[FRANKFURT] European Central Bank rate setters agreed when they met in September that the eurozone's economy needs continued monetary stimulus and that underlying price growth showed no sign of a strong recovery.
Minutes of the Sept 7-8 meeting showed on Thursday there was wide agreement among the 19 national governors and six members of ECB's executive board that they had to keep borrowing costs low to support growth and inflation.
"It was therefore of crucial importance to preserve the very substantial degree of monetary support that was embedded in the staff projections, while it was also cautioned that the Governing Council should not be unduly influenced by prevailing market expectations," the minutes said.
Bond markets have been rattled by speculation the ECB might reduce the pace of its bond purchases, currently at 80 billion euros (S$122.33 billion) per month, although the central bank says that has not been discussed by its policymakers.
Speaking in New York on Thursday, ECB Chief Economist Peter Praet said withdrawing stimulus early would stall the economic recovery.
"The gradual return of our economy to a balanced growth path ... would most likely be stalled and reversed if the monetary expansion that is presently embodied in credit conditions were to be withdrawn prematurely," he said.
According to the minutes, the Governing Council members noted underlying inflation, which is stripped of its more volatile components like energy and is sometime seen as a better indicator of economic health, "was still not showing convincing signs of a sustained pick-up".
The policy makers also flagged downside risks to the ECB's growth and inflation forecasts, citing Britain's decision to leave the European Union as an example. Some members noted projections had been overly optimistic in the past.
In this context, the ECB's decision makers reiterated their willingness to act to bring inflation back to their target of almost 2 per cent "without undue delay" and "using all instruments".
This included addressing a potential shortage of eligible bonds, flagged by board member Benoit Coeure during his presentation to the Council.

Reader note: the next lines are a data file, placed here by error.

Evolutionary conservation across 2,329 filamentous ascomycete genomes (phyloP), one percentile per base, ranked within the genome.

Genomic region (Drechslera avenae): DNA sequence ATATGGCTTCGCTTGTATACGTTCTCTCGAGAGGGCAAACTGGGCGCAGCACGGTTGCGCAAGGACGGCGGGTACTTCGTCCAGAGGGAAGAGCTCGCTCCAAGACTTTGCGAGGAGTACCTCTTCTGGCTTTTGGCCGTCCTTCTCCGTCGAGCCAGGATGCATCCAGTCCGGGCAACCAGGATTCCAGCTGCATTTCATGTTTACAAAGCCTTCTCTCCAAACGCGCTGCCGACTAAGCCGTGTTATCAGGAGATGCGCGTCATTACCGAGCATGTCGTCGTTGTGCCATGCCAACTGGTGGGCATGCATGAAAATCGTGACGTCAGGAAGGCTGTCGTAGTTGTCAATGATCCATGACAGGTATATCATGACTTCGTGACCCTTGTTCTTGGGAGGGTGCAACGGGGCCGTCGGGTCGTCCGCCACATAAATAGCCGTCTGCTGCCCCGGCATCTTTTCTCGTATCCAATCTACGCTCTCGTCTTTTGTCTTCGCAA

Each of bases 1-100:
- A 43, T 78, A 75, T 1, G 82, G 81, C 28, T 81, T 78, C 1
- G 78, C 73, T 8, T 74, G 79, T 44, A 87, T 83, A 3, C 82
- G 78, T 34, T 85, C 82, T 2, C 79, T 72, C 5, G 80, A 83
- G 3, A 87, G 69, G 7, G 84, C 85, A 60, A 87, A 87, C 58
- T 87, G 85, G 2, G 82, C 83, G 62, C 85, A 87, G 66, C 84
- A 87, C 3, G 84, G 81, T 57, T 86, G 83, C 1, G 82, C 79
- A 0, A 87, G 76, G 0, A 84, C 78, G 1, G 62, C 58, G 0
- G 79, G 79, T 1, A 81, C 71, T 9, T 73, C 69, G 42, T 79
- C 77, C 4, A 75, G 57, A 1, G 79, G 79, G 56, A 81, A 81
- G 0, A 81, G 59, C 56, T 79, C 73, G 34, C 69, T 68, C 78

"It was underlined that the Governing Council could adjust the parameters of the programme at any time to achieve the intended amounts," the ECB said in the minutes. "There should be no doubt about the Governing Council's determination to execute its asset purchases in line with its past decisions and to adopt further measures, if needed, to fulfil its price stability objective."
ECB President Mario Draghi said after the Sept meeting the bank would look at ways to ensure the bond purchases could carry on smoothly.
The minutes contained no indication as to what these options may be but Mr Praet has said any change to the scheme had to be judged based on its effectiveness for monetary policy.
Market analysts have speculated the ECB could buy equities but this move would have a limited impact on the real economy as the stock market only accounts for a small portion of the euro zone's corporate sector.
Sources told Reuters earlier this year the ECB would likely consider raising a limit on how much of each bond it can buy or relaxing a rule that stops it from buying bonds that yield less than its deposit rate, currently at -0.40 per cent.
These changes would help the ECB buy more of the negative-yielding short-term German paper that analysts fear it will run out of.
ECB rate setters acknowledged the sluggish eurozone recovery was dragged down by some factors beyond their reach, such as technological advances and an aging population.
"Members felt that the reasons behind the hesitant recovery in business investment needed to be better understood in conjunction with persistently high corporate savings, the role of uncertainty and other factors, such as technology and demographic developments," the ECB said in the minutes.
Although super low rates by the likes of the ECB have cut funding costs and all but wiped out incentives to save, borrowing by businesses and households in many places remains stubbornly low, with lending growth close to 2 per cent in the eurozone.
That suggests the monetary transmission mechanism has broken down, at least in part, and the ECB will not get the anticipated "bang" for the trillion-plus of dollars it has spent buying assets.
In addition, ECB policy makers said globalisation was keeping the price of some industrial goods low, meaning any long-term pick-up in eurozone inflation depended on services - a sector where productivity and wage growth is low .